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What you need to know about COVID-19: September 25, 2020
Ruthanna O’Brien has found her mind quieter and more prone to noticing the beauty around her.
“I am stopping and looking at flowers,” said O’Brien, 28.
“I’ve always been sort of spiritual. I know for a fact that God was looking out for us that day.”
On Wednesday, Kate Chisholm was reading a book on the deck of her parents’ cottage in Jimtown, Antigonish County.
She was also keeping a casual eye on two swimmers.
A northerly wind was pushing a swell into St.Georges Bay that created steep breakers where it met the current running out of Ogden Pond.
Having grown up swimming at the beach, she knew about the dangerous riptide there and that many visitors don’t notice the warning sign posted after someone almost drowned five years ago.
Her mother, Catherine, had rescued someone swept out by the current two years ago.
Life has provided some rough water for O’Brien.
But things had been looking up lately.
She’d moved to Antigonish.
She was engaged.
On Wednesday, she went swimming with her best friend Colin Greene at one of the new beaches she was discovering in her new home. She was going to ask him to stand with her at her upcoming wedding.
What started as playing in the waves quickly got serious as the pair realized they were getting carried out into the bay.
Both considered themselves strong swimmers.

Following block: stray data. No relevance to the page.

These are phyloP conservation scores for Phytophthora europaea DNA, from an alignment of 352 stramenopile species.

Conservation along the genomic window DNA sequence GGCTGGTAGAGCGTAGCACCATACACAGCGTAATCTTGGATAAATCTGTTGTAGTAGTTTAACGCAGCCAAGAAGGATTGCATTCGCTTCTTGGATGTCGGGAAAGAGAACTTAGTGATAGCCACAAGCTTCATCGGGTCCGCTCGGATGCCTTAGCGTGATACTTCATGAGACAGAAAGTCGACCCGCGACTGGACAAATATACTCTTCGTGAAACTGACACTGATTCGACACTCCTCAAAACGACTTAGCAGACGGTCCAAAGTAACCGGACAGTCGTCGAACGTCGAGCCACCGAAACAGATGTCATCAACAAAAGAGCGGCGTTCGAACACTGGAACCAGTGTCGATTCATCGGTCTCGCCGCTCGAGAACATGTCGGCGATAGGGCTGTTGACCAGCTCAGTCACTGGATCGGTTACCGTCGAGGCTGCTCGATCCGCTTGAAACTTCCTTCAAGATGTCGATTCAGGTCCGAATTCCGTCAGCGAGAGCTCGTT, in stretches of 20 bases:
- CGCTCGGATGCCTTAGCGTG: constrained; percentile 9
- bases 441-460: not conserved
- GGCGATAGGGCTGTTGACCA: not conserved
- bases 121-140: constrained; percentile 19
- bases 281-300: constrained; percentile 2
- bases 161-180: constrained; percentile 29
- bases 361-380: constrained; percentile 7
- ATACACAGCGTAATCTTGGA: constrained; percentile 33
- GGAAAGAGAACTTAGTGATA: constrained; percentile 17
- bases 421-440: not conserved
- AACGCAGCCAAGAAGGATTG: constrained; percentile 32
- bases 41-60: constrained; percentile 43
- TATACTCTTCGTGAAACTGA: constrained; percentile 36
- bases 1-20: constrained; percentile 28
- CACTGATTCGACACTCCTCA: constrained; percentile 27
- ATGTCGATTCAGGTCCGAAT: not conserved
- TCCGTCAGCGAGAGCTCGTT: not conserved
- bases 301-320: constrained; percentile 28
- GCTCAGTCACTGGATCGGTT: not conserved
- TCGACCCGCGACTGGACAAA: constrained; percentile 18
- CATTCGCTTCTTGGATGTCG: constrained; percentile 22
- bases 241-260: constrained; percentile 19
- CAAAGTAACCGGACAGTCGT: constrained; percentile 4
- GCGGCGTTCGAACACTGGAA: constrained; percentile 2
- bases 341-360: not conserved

O’Brien is a former lifeguard.
As she appeared to falter, Greene grabbed her and tried swimming for them both.
His heroics got him a chest full of water and O’Brien told him to let her go.
“The tide was so strong that we couldn’t see the shore anymore,” said O’Brien.
“It was probably about 20 minutes of us trying to keep above the water and screaming for help. Then we couldn’t scream anymore. We’d taken in too much water and your body stops working. I just prayed to God someone had heard us.”
Over the northerly wind, Kate Chisholm heard the word help.
She called her sister, Allison, who was cleaning up from lunch in the cottage and the pair ran down to the water.
“We knew we needed some sort of flotation device or there’d be four victims,” said Chisholm.
They grabbed a large windsurf board and set out.
Alphonsus Sears had been working on his cottage’s siding when he saw Kate and Allison run by.
“Those girls don’t just go running by,” he said Friday.
So he went running too.
As Kate and Allison beat through the surf on the board, they didn’t know if anyone was coming behind them.
“I was saying to myself that I’ve got these kids to live for but It was getting pretty hopeless,” said O’Brien of her daughter and her fiance’s two children.
“Then I see these two girls coming.”
Allison and Kate got down in the water, got O’Brien and Greene up laying across the board and then joined them on either side.
There was no way for the four of them to make it back to shore and they were still being carried out by the current.
“We knew we weren’t going anywhere right away,” said Allison.
“But they needed to get some rest and be able to breathe.”
O’Brien isn’t as casual about what was done for her.
“They risked their lives to save us,” she said.
Then along came Sears in the dented up aluminum boat he keeps on the beach for emergencies like this one.
Greene threw up repeatedly from all the water he’d swallowed on the long row back to shore.
“He looked about as close to death as you can get,” said Sears.
They weren’t out of the woods yet.
Beating through the surf they shipped water repeatedly and a few feet from shore one of Sears’ wooden oars snapped.
On Friday, O’Brien not only had a wedding to plan but a new appreciation for the new life she’s creating for herself.
She also has herself a best man and a few new friends in Jimtown.